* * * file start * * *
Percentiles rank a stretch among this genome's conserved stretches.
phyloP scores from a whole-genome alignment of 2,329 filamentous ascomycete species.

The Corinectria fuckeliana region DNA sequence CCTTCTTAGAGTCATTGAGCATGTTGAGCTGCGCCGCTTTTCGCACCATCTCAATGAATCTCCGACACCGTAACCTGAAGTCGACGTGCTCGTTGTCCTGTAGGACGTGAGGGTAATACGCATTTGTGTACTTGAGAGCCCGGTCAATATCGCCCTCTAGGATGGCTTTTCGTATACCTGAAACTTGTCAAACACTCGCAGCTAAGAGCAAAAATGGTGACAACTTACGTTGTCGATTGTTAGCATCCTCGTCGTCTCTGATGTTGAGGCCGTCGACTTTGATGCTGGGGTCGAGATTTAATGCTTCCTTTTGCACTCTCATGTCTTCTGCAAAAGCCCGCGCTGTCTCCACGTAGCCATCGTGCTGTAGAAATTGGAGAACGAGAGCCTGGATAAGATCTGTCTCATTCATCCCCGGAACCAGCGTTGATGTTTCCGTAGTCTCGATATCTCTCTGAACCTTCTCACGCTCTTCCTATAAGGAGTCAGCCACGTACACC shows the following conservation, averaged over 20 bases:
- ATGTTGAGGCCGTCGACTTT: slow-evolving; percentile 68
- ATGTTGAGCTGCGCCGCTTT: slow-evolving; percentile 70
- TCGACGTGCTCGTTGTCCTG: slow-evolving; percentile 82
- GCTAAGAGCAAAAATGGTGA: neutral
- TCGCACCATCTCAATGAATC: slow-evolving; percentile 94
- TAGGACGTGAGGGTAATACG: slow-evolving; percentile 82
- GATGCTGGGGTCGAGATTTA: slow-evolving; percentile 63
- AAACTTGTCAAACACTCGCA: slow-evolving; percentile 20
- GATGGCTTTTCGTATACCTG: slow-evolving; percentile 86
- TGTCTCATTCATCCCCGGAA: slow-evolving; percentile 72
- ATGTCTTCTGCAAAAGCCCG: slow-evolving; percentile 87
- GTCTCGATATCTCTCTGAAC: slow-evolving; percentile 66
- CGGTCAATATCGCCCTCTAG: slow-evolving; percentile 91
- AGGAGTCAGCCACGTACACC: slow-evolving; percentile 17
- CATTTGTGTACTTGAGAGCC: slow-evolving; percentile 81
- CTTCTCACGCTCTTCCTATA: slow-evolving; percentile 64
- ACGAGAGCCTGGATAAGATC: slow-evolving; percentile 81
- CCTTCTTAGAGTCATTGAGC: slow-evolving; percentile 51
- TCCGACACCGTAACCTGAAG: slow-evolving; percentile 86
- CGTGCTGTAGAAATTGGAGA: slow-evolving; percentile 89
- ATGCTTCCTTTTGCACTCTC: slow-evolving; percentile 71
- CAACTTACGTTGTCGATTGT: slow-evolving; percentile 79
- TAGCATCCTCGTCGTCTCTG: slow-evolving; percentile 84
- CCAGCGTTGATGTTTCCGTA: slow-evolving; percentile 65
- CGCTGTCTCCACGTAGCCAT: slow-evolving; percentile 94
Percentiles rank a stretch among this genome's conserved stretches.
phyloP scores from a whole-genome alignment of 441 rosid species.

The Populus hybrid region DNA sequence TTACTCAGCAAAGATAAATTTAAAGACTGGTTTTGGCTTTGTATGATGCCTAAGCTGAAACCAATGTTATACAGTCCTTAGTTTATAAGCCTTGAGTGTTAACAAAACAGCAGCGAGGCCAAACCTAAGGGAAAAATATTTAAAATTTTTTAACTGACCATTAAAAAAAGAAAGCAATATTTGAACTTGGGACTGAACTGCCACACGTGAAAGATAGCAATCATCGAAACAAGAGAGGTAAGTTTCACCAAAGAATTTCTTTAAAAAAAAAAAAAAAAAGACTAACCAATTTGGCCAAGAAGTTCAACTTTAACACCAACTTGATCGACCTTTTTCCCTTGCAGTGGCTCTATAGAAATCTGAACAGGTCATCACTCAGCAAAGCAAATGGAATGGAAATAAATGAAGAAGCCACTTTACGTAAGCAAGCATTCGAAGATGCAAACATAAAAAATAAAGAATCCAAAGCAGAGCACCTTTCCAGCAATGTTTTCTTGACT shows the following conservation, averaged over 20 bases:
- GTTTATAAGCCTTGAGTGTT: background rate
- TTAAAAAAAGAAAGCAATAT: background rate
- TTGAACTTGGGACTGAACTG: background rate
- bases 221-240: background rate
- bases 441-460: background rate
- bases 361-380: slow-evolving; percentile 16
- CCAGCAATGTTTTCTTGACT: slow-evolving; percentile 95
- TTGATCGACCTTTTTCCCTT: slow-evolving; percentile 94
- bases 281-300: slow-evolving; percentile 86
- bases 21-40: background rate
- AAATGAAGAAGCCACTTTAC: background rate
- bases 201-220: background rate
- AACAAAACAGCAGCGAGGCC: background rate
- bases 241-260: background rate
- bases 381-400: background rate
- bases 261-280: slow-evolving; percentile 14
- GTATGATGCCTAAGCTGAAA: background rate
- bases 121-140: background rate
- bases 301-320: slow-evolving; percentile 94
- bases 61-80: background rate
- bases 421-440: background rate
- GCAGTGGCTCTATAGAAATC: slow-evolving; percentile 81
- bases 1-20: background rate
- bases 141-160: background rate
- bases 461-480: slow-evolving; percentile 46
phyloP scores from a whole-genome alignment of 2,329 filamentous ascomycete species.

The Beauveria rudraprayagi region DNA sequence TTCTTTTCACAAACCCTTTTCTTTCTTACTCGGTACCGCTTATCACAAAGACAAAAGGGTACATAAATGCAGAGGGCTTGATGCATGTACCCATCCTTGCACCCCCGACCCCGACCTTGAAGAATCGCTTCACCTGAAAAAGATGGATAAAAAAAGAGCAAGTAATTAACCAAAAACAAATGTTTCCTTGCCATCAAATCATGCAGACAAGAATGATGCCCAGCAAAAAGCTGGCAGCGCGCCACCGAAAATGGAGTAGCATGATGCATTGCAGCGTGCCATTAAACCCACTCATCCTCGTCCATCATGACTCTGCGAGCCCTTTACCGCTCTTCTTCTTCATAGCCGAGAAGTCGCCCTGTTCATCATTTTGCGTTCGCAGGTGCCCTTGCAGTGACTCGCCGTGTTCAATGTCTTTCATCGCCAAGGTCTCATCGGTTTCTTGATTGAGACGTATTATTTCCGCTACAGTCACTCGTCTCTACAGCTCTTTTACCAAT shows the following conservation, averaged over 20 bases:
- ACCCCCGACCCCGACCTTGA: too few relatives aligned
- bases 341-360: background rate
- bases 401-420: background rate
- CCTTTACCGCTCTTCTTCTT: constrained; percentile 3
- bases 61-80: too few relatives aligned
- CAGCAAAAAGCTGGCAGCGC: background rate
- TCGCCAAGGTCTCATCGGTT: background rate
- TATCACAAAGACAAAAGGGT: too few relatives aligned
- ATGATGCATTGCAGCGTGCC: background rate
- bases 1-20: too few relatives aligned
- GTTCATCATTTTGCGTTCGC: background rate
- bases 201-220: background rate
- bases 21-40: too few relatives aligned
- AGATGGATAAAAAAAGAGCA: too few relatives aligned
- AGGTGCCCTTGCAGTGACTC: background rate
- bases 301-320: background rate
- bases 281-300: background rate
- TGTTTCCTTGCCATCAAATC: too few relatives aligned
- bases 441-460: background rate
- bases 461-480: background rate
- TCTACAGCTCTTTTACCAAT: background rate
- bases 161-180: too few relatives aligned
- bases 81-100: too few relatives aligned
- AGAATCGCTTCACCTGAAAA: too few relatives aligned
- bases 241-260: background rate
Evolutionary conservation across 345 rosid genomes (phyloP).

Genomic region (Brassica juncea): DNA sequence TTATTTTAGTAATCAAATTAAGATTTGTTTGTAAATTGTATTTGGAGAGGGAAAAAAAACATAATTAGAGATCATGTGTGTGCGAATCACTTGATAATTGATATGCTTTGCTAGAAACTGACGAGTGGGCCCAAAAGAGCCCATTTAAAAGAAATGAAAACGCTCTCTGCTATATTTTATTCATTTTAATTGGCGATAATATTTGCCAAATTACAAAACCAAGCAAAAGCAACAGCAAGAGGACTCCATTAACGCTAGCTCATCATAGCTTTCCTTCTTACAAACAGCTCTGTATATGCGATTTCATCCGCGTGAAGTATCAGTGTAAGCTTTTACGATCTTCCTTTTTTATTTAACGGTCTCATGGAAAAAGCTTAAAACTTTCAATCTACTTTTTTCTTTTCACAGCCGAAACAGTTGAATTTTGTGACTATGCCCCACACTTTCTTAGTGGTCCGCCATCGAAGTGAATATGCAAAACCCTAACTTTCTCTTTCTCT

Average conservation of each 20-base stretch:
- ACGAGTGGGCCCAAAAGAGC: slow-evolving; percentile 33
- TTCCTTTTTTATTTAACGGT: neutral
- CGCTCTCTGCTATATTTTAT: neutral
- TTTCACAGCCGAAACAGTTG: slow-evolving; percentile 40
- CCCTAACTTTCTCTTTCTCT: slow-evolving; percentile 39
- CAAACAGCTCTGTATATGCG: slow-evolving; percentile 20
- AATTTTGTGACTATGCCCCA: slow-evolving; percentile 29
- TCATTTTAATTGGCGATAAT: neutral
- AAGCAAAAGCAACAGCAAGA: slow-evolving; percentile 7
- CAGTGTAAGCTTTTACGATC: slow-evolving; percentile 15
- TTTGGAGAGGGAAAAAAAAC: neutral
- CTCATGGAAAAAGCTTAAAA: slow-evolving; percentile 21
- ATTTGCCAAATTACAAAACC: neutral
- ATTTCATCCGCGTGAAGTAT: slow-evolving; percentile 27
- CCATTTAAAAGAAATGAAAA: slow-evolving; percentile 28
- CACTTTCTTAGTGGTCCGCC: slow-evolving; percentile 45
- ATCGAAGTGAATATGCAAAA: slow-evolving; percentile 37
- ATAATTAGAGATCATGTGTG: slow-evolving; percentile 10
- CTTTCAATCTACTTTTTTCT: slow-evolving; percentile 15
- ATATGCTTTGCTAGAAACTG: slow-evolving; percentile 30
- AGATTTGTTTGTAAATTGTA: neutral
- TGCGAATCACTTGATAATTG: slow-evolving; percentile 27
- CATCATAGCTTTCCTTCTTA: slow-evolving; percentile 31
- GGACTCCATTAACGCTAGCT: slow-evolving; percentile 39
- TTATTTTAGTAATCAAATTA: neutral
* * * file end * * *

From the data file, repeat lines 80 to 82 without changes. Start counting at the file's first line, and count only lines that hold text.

- bases 161-180: too few relatives aligned
- bases 81-100: too few relatives aligned
- AGAATCGCTTCACCTGAAAA: too few relatives aligned